Why blame China?

It behaved as it should

China did whatever it could to deny and delay the liberalisation of international nuclear trade with India. It did so in characteristic fashion, using indirect means until the very end. (But it was a diplomatic failure for China, because despite coming out directly, it didn’t manage to block the consensus).

Those who expected China to behave otherwise had deluded themselves into believing their own statements that “there is room for both India and China to rise in Asia” and that India doesn’t believe in balance-of-power politics and suchlike. As C Raja Mohan said in his interview with Pragati this month, “the problem, however, is that China’s rise is taking place a lot faster than that of India. As we look to the future, it is inevitable that India will constantly rub against China in different parts of Asia and beyond. There will be many elements of competition and some opportunities for cooperation with China. Managing this immensely dynamic relationship with China will be the single most important challenge for India’s security policy in the coming years.”

It’s not only about delivering diplomatic snubs. While those are useful in their own way, India must be prepared to drive it in at times and places where it hurts, while simultaneously engaging in mutually beneficial co-operation in other areas. [See one China policy—there isn’t one.] Stability in bilateral relations is a worthy policy objective, but the lesson from Vienna is that it can’t be achieved by pusillanimity, good intentions and unilateral diffidence alone.

13 thoughts on “Why blame China?”

  1. Forget the Red Book, forget the Internationale, forget the Workers’ <Paradise. There is only one language that China understands perfectly well: Dollars, Rupees, and Yuans. India must strive to build the capacity to learn that language, and learn it well, so it can wield it when necessary, as the U.S. did in Vienna.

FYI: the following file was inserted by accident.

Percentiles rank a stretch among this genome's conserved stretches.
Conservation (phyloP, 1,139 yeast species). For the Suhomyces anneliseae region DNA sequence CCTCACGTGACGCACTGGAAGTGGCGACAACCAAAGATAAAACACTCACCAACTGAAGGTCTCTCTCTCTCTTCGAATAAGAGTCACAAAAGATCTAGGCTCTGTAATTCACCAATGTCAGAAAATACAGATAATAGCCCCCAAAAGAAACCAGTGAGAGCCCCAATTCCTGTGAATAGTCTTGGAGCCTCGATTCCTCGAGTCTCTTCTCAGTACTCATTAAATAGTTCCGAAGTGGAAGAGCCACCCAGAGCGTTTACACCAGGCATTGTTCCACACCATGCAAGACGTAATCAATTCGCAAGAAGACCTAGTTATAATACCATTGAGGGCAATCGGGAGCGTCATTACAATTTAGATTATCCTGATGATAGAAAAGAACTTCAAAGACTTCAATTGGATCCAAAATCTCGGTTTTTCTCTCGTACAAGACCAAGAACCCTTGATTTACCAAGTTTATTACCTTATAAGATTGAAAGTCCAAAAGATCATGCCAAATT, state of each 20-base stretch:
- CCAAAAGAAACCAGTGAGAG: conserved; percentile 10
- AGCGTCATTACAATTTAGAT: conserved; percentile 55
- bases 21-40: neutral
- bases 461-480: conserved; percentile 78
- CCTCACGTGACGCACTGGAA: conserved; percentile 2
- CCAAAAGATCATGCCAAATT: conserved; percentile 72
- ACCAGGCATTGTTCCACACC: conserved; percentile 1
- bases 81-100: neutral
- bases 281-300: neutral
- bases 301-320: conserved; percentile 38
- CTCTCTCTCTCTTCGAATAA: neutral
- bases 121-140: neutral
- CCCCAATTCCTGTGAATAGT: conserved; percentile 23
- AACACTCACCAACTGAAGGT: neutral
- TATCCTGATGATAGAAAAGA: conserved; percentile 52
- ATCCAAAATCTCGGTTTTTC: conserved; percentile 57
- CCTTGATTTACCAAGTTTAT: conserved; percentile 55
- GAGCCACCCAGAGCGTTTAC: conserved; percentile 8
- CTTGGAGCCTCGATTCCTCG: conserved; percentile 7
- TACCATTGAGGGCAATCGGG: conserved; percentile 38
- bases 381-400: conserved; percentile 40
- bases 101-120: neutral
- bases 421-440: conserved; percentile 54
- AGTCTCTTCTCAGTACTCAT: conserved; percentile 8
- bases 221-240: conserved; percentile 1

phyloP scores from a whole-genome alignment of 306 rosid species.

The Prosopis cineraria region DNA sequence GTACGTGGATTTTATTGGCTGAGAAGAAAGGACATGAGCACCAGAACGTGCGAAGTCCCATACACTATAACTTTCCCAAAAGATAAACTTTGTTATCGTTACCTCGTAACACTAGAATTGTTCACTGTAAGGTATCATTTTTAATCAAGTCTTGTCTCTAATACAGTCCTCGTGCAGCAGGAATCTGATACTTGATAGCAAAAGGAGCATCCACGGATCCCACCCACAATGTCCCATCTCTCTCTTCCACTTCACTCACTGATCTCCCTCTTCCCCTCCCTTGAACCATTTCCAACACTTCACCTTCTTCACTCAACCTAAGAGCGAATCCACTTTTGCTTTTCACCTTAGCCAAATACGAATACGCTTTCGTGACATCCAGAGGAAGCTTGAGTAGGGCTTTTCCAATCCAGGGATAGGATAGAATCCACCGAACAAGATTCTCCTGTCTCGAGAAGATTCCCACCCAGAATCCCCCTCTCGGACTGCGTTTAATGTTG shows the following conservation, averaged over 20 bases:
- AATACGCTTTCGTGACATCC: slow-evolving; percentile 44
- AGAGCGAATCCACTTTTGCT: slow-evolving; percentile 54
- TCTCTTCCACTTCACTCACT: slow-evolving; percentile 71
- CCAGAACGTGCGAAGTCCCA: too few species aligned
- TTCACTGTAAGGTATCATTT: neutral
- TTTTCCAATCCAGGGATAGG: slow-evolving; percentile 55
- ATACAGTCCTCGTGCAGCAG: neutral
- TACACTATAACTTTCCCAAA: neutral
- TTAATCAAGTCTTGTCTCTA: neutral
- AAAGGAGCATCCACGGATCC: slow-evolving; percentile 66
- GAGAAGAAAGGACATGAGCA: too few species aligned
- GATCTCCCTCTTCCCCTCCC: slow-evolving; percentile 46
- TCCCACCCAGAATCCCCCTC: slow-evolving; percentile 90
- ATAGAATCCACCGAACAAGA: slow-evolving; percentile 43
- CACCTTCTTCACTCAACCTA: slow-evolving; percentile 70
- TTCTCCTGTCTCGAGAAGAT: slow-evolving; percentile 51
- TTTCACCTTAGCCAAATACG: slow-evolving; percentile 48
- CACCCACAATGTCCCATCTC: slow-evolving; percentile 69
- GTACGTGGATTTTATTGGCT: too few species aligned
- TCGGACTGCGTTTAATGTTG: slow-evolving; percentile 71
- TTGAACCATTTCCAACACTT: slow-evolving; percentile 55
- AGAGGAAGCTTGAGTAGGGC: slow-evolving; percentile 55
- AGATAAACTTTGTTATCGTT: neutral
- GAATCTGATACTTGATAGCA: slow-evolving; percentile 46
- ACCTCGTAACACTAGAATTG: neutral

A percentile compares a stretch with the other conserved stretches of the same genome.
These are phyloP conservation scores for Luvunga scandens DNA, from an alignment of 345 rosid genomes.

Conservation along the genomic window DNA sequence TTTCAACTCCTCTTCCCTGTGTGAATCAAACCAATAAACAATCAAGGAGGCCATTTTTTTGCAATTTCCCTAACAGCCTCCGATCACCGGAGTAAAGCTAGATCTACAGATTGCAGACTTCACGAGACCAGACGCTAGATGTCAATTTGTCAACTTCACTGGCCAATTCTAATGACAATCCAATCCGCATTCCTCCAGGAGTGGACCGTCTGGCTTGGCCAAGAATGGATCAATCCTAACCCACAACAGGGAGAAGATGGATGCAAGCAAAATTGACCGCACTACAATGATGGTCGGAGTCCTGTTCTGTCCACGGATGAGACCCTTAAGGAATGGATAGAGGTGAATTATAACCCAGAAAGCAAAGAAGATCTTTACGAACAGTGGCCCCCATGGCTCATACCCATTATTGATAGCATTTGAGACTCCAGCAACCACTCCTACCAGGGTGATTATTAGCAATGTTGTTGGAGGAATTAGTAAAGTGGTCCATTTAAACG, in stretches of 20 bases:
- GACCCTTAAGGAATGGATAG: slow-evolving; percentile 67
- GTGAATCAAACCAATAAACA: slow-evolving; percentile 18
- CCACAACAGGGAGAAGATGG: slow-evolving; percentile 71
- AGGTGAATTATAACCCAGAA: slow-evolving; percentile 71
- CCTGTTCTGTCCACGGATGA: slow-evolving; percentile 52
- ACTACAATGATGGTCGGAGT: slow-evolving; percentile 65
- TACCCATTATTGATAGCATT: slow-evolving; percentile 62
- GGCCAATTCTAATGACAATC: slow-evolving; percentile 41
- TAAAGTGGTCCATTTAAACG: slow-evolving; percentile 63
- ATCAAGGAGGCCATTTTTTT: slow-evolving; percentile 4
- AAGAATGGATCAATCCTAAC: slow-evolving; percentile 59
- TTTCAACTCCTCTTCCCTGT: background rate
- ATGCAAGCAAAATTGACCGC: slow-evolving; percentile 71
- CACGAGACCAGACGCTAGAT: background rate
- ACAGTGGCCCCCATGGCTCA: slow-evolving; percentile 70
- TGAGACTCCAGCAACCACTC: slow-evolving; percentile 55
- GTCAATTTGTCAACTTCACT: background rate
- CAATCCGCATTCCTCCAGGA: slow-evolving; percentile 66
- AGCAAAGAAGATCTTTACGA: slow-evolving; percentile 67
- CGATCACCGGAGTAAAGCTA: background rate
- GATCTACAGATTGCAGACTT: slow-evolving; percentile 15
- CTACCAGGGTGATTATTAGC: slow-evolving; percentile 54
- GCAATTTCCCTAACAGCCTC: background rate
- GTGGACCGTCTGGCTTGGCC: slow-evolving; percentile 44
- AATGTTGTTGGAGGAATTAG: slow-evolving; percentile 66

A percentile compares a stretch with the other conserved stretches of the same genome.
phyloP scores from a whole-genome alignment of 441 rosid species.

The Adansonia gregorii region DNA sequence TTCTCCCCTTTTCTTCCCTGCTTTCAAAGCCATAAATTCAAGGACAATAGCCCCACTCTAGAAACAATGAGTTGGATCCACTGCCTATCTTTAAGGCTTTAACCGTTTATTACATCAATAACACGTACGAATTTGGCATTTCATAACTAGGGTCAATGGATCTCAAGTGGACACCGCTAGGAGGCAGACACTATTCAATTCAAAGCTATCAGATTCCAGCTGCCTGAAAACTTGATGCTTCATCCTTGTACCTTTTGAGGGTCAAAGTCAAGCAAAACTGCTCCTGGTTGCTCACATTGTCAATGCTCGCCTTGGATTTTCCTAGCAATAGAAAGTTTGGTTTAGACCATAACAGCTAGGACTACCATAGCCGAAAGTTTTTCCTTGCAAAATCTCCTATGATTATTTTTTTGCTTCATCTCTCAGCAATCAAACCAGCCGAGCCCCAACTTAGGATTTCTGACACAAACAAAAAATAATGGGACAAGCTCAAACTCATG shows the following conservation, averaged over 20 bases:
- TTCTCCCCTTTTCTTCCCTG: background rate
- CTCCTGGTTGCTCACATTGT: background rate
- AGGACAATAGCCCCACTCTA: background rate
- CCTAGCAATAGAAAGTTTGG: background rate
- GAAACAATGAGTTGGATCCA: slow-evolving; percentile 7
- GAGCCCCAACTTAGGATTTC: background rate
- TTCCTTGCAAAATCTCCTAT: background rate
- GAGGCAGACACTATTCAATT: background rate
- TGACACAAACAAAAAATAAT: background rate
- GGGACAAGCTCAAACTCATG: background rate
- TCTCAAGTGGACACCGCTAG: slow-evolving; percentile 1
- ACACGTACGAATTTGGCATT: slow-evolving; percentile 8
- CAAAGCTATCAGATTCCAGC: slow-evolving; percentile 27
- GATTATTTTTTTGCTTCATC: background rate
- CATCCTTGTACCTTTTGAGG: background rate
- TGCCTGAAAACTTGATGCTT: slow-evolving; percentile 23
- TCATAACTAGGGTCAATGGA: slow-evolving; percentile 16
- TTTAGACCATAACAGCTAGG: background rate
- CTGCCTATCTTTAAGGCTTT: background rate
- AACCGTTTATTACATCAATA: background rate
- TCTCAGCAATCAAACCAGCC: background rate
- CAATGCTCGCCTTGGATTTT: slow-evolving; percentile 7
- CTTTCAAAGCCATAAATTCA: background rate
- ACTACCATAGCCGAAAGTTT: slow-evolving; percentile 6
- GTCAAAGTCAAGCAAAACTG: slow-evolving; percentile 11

2. There are media reports that the Chinese delegation had abstained (walked out) when the NSG agreed unanimously (sans China) to grant the waiver to India. This is very specific allegation, and India’s Foreign Ministry should be able to provide a confirmation of this. How about a pointed Parliamentary question on this matter?

  3. The parliamentary question would fetch an answer to the effect that the GoI does not react to media speculation, and that India is not a member of NSG and hence was not a witness to the events.

    In fact, I would prefer that GoI answer it this way. The alternative is for GoI to substantiate or deny a media rumour without any first-hand knowledge whatsoever (or, to waste time and resources in acquiring *reliable* witness accounts). Such matters are best left to the media and to us.

  4. Siddharth Varadarajan’s coverage on this is interesting and contradictory. In his ‘live’ coverage on his blog, he suggested that the stories of China’s walkout was spin. But in his most recent filing he provides a detailed account of China’s delay & deny negotiating strategy.

  5. My suggestion is that after the waiver the official statement of the MEA of GOI should have been-
    ‘we are thankful to the NSG for facilitating & co-operating India’s International Civil Nuclear Trade Pact & we take this opportunity to specially thank The Republic of China for their constructive criticism during the various debates at the NSG meet & ultimately unanimously endorsing it in our favour, thus strengthening the world communities faith in India as a responsible Nuclear state.

  6. Mango Man,

    Not sure if you intended it, but mentioning the Republic of China would be a neat way to enjoy a fireworks display that the People’s Republic of China is so capable of.

  7. well of course an ‘ordinary man’ would not be aware of diplomatic niceties, but if any thing that has the potential to ruffle the dragon’s tail & make it breathe fire loosing it’s cunning camouflaged coolness is worth indulging in & beating them at their own game.

  8. Mango Man,

    Republic of China is the official name of Taiwan. People’s Republic of China is the official name of “China”.

  9. Ok, I stand corrected, anyway I hope the message got across, & you never know the Taiwanese may usher democracy (& sense) in china someday.

  10. On a second thought, i would love to see expression on the chinese faces on account of such a ‘slip of the tongue’.

  11. I just read Siddharth Varadrajan’s detailed account of the Chinese role on his blog. It seems to be model of careful reporting. If it is “contradictory” to the impression he had during the “live” blog post, my respect for his journalistic integrity is enhanced even more

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